The University of Southern Mississippi -- McCain Library and Archives
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Collection Title: Burns (Zed H.) Collection
Collection Number: M26
Dates: Circa 1699-1968
Volume: .25 cu.ft.
Dr. Zed Houston Burns was born on November 3, 1903 in St. Paul, Minnesota. He earned a B.A. in architecture from Auburn University in 1927; he earned an M.A. in the same field from Auburn in 1929. He earned the Ed.D. from the University of Cincinnati in 1937. Dr. Burns designed the science building at Appalachian State University in 1938, but the chief focus of his long career was teaching.
Dr. Burns was an Associate Professor of Education at Appalachian State from 1937 to 1941. He then taught at Clemson University from 1941 to 1946 as a Professor of Industrial Education. During this time (1943-1945), Dr. Burns also served in the United States Army Air Force, retiring with the rank of Major. From 1946 until 1948, he worked as an appraiser for the Veterans Guild Center in Auburn, Alabama. Thereafter, Dr. Burns was a Professor of Education at the Mississippi University for Women for one year before assuming the position of Academic Dean of Shorter College in Rome, Georgia from 1949 to 1950.
In 1950, Dr. Burns moved to Hattiesburg, where he would reside for the rest of his life. He served as Head of the Department of Psychology at the University of Southern Mississippi from 1950 to 1956, he served as Chairman of University of Southern Mississippi's Department of Industrial Arts from 1956 to 1968, and he taught at Southern Mississippi from 1968 to 1973 as a Professor of Educational Psychology. He retired as a Professor Emeritus of Psychology in 1973.
Even while educating others, Dr. Burns continued his own education. In 1970, he earned an M.A. in history from Southern Mississippi,where he also earned a Master's of Philosophy in English in 1982. After retiring from teaching at Southern Mississippi, Dr. Burns continued to contribute to the field of higher education. He served as the head of the Psychology Department at Whitworth College in Brookhaven, Mississippi from 1974-1976, and as Professor of History at Patrick Henry Junior College in Gilbertown, Alabama from 1982 to 1984.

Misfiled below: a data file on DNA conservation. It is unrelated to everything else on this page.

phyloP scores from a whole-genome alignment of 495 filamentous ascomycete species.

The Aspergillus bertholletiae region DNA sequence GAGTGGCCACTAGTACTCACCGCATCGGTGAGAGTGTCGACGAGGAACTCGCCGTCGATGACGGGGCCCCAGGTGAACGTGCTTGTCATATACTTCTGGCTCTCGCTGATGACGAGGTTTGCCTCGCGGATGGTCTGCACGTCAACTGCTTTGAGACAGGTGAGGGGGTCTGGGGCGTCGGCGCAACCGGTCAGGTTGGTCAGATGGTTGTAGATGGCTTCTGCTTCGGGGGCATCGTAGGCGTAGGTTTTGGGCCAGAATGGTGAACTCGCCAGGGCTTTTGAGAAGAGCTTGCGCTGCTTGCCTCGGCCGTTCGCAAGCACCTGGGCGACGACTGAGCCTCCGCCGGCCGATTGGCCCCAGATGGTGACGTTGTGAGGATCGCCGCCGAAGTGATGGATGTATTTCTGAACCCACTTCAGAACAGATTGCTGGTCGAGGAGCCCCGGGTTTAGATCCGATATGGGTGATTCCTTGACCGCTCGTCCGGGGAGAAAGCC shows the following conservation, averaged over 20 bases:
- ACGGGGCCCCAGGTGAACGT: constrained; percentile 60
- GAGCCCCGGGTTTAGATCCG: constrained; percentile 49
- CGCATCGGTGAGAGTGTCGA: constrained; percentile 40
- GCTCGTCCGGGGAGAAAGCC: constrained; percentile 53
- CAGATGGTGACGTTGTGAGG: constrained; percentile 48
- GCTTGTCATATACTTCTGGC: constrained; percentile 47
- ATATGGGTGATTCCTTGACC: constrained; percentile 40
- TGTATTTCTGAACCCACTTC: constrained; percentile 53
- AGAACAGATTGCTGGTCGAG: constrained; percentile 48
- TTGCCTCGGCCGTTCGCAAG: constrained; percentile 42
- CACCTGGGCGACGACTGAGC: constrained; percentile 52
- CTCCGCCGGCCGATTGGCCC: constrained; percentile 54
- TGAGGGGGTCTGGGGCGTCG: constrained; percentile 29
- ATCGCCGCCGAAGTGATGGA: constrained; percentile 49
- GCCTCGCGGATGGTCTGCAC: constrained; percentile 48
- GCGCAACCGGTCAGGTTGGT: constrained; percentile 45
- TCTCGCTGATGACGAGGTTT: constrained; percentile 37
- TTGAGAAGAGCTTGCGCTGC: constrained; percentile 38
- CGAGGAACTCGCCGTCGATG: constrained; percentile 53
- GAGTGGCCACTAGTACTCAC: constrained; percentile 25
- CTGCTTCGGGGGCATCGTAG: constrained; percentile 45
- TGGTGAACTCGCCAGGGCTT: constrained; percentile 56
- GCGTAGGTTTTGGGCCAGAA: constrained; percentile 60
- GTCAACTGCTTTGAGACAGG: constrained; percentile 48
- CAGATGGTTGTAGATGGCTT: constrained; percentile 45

Dr. Burns always had a strong interest in history, especially the history of the American Civil War. He was an active member of the Sons of Confederate Veterans, the Southern Historical Association, and the Mississippi Historical Society, as well as the Sons of the American Revolution. His thesis for the history M.A., Ship Island and the Confederacy, was published in 1971; he also published Confederate Forts in 1977.
After a long career of service in education and scholarship, Dr. Burns passed away on November 27, 1987, at his home in Hattiesburg.
This collection consists chiefly of photocopies of the notes of M. James Stevens which Dr. Burns used to write his M.A. thesis at the University of Southern Mississippi. The thesis was later published as Ship Island and the Confederacy (Hattiesburg, 1971). Most of the Stevens notes are typed, although some are handwritten. These notes cover the history of Ship Island and its importance to the Mississippi Gulf Coast, from information concerning the area's native population and French colonization to twentieth-century efforts to preserve Fort Massachusetts on the western tip of the island.
The primary focus of the Stevens notes, however, is the various roles which Ship Island played in the American Civil War: Confederate coastal defense, Union blockading port and amphibious staging area, and Union prison Camp. A great deal of information concerning naval engagements in Mississippi Sound is included.
Sources for the notes are varied. Much of the material, both primary and secondary, is transcribed from published sources, such as Dunbar Rowland's History of Mississippi and Kate: The Journal of a Confederate Nurse by Kate Cummings. Two short, non-scholarly works, A Prisoner's Own Story by Alexander Walker and Camp Fires of Ship Island by Luther Maples, are included in their entireties.
Filed with the Stevens notes are also several newspaper clippings concerning Ship Island in the twentieth century. A number of photocopies of Civil War era illustrations from Harper's Weekly are included. Some nineteenth-century navigational charts of Ship Island and environs from the Library of Congress, in both positive and negative photostatic forms, are filed separately.
No materials from Dr. Burns's Confederate Forts (Natchez, 1977) are included in the collection, unless the overlapping coverage from Ship Island and the Confederacy is to be considered.
The collection is organized in nine folders, as follows:
Copies of Ship Island and the Confederacy are available in the Cook, McCain, and Cox Libraries, call number E470.7 .B8.
Copies of Confederate Forts are available in the Cook, McCain, and Cox Libraries, call number E470.6 .B87x.